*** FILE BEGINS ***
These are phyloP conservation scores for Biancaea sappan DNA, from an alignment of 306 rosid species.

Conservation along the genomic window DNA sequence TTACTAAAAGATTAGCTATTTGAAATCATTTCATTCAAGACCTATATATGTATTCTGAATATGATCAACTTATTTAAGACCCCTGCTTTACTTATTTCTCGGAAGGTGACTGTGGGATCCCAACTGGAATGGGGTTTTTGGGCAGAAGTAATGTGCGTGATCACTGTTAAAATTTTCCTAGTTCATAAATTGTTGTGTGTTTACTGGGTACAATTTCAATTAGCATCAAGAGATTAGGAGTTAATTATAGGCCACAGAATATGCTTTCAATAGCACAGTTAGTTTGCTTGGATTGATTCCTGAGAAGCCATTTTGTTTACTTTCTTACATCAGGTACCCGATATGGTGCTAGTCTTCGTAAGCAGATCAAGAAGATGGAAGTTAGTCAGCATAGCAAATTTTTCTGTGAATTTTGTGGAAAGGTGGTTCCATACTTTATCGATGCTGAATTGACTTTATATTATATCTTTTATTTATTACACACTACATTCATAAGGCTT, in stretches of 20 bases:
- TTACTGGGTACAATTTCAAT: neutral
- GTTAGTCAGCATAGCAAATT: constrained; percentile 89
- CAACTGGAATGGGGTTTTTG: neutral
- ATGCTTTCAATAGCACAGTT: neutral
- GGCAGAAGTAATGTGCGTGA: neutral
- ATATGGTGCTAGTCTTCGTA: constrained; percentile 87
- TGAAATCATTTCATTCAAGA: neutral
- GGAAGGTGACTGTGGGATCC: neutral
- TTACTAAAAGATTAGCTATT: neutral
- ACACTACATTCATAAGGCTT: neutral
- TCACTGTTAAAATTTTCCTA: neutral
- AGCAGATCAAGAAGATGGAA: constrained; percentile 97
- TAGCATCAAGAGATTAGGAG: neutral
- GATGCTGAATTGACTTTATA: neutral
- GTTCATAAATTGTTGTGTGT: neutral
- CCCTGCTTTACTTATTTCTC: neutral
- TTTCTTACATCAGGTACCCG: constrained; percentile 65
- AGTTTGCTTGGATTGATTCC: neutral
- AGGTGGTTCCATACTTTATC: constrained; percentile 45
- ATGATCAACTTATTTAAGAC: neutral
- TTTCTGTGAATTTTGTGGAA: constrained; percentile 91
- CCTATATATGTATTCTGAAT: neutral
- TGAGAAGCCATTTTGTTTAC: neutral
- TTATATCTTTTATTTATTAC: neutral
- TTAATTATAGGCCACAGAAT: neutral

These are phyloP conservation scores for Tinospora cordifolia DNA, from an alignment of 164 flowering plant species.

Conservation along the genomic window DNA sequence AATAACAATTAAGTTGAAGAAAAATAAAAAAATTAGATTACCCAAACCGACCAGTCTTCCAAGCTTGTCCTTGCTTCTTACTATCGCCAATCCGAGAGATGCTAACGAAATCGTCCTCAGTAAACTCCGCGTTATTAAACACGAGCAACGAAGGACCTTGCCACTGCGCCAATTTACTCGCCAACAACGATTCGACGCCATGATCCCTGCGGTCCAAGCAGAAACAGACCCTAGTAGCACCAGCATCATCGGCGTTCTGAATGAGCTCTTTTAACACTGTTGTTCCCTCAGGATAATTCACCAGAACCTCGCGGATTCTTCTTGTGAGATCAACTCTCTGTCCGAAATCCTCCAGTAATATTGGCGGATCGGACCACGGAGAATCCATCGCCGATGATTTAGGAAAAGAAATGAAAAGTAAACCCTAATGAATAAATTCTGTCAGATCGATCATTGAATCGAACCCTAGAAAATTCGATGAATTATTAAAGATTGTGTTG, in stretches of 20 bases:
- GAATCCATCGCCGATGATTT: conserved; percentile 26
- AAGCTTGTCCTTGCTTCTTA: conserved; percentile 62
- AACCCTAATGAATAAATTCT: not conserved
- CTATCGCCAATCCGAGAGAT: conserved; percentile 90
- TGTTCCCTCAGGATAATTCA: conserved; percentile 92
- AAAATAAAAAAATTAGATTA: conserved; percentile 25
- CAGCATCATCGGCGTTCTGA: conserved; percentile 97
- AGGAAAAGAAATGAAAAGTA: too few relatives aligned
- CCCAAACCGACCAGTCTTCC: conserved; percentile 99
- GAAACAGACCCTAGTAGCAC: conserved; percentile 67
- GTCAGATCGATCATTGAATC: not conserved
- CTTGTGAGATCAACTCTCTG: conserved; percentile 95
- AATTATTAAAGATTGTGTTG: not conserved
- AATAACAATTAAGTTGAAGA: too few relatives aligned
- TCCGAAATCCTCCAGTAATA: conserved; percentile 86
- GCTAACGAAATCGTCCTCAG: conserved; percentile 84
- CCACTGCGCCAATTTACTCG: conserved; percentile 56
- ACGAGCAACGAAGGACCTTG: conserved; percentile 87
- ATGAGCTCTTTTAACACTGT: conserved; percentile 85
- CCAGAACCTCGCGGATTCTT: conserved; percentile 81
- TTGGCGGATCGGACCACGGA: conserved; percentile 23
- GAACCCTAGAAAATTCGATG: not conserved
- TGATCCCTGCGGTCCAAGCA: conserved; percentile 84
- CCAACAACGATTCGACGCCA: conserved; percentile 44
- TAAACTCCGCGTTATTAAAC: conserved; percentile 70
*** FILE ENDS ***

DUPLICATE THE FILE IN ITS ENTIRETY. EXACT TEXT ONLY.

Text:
These are phyloP conservation scores for Biancaea sappan DNA, from an alignment of 306 rosid species.

Conservation along the genomic window DNA sequence TTACTAAAAGATTAGCTATTTGAAATCATTTCATTCAAGACCTATATATGTATTCTGAATATGATCAACTTATTTAAGACCCCTGCTTTACTTATTTCTCGGAAGGTGACTGTGGGATCCCAACTGGAATGGGGTTTTTGGGCAGAAGTAATGTGCGTGATCACTGTTAAAATTTTCCTAGTTCATAAATTGTTGTGTGTTTACTGGGTACAATTTCAATTAGCATCAAGAGATTAGGAGTTAATTATAGGCCACAGAATATGCTTTCAATAGCACAGTTAGTTTGCTTGGATTGATTCCTGAGAAGCCATTTTGTTTACTTTCTTACATCAGGTACCCGATATGGTGCTAGTCTTCGTAAGCAGATCAAGAAGATGGAAGTTAGTCAGCATAGCAAATTTTTCTGTGAATTTTGTGGAAAGGTGGTTCCATACTTTATCGATGCTGAATTGACTTTATATTATATCTTTTATTTATTACACACTACATTCATAAGGCTT, in stretches of 20 bases:
- TTACTGGGTACAATTTCAAT: neutral
- GTTAGTCAGCATAGCAAATT: constrained; percentile 89
- CAACTGGAATGGGGTTTTTG: neutral
- ATGCTTTCAATAGCACAGTT: neutral
- GGCAGAAGTAATGTGCGTGA: neutral
- ATATGGTGCTAGTCTTCGTA: constrained; percentile 87
- TGAAATCATTTCATTCAAGA: neutral
- GGAAGGTGACTGTGGGATCC: neutral
- TTACTAAAAGATTAGCTATT: neutral
- ACACTACATTCATAAGGCTT: neutral
- TCACTGTTAAAATTTTCCTA: neutral
- AGCAGATCAAGAAGATGGAA: constrained; percentile 97
- TAGCATCAAGAGATTAGGAG: neutral
- GATGCTGAATTGACTTTATA: neutral
- GTTCATAAATTGTTGTGTGT: neutral
- CCCTGCTTTACTTATTTCTC: neutral
- TTTCTTACATCAGGTACCCG: constrained; percentile 65
- AGTTTGCTTGGATTGATTCC: neutral
- AGGTGGTTCCATACTTTATC: constrained; percentile 45
- ATGATCAACTTATTTAAGAC: neutral
- TTTCTGTGAATTTTGTGGAA: constrained; percentile 91
- CCTATATATGTATTCTGAAT: neutral
- TGAGAAGCCATTTTGTTTAC: neutral
- TTATATCTTTTATTTATTAC: neutral
- TTAATTATAGGCCACAGAAT: neutral

These are phyloP conservation scores for Tinospora cordifolia DNA, from an alignment of 164 flowering plant species.

Conservation along the genomic window DNA sequence AATAACAATTAAGTTGAAGAAAAATAAAAAAATTAGATTACCCAAACCGACCAGTCTTCCAAGCTTGTCCTTGCTTCTTACTATCGCCAATCCGAGAGATGCTAACGAAATCGTCCTCAGTAAACTCCGCGTTATTAAACACGAGCAACGAAGGACCTTGCCACTGCGCCAATTTACTCGCCAACAACGATTCGACGCCATGATCCCTGCGGTCCAAGCAGAAACAGACCCTAGTAGCACCAGCATCATCGGCGTTCTGAATGAGCTCTTTTAACACTGTTGTTCCCTCAGGATAATTCACCAGAACCTCGCGGATTCTTCTTGTGAGATCAACTCTCTGTCCGAAATCCTCCAGTAATATTGGCGGATCGGACCACGGAGAATCCATCGCCGATGATTTAGGAAAAGAAATGAAAAGTAAACCCTAATGAATAAATTCTGTCAGATCGATCATTGAATCGAACCCTAGAAAATTCGATGAATTATTAAAGATTGTGTTG, in stretches of 20 bases:
- GAATCCATCGCCGATGATTT: conserved; percentile 26
- AAGCTTGTCCTTGCTTCTTA: conserved; percentile 62
- AACCCTAATGAATAAATTCT: not conserved
- CTATCGCCAATCCGAGAGAT: conserved; percentile 90
- TGTTCCCTCAGGATAATTCA: conserved; percentile 92
- AAAATAAAAAAATTAGATTA: conserved; percentile 25
- CAGCATCATCGGCGTTCTGA: conserved; percentile 97
- AGGAAAAGAAATGAAAAGTA: too few relatives aligned
- CCCAAACCGACCAGTCTTCC: conserved; percentile 99
- GAAACAGACCCTAGTAGCAC: conserved; percentile 67
- GTCAGATCGATCATTGAATC: not conserved
- CTTGTGAGATCAACTCTCTG: conserved; percentile 95
- AATTATTAAAGATTGTGTTG: not conserved
- AATAACAATTAAGTTGAAGA: too few relatives aligned
- TCCGAAATCCTCCAGTAATA: conserved; percentile 86
- GCTAACGAAATCGTCCTCAG: conserved; percentile 84
- CCACTGCGCCAATTTACTCG: conserved; percentile 56
- ACGAGCAACGAAGGACCTTG: conserved; percentile 87
- ATGAGCTCTTTTAACACTGT: conserved; percentile 85
- CCAGAACCTCGCGGATTCTT: conserved; percentile 81
- TTGGCGGATCGGACCACGGA: conserved; percentile 23
- GAACCCTAGAAAATTCGATG: not conserved
- TGATCCCTGCGGTCCAAGCA: conserved; percentile 84
- CCAACAACGATTCGACGCCA: conserved; percentile 44
- TAAACTCCGCGTTATTAAAC: conserved; percentile 70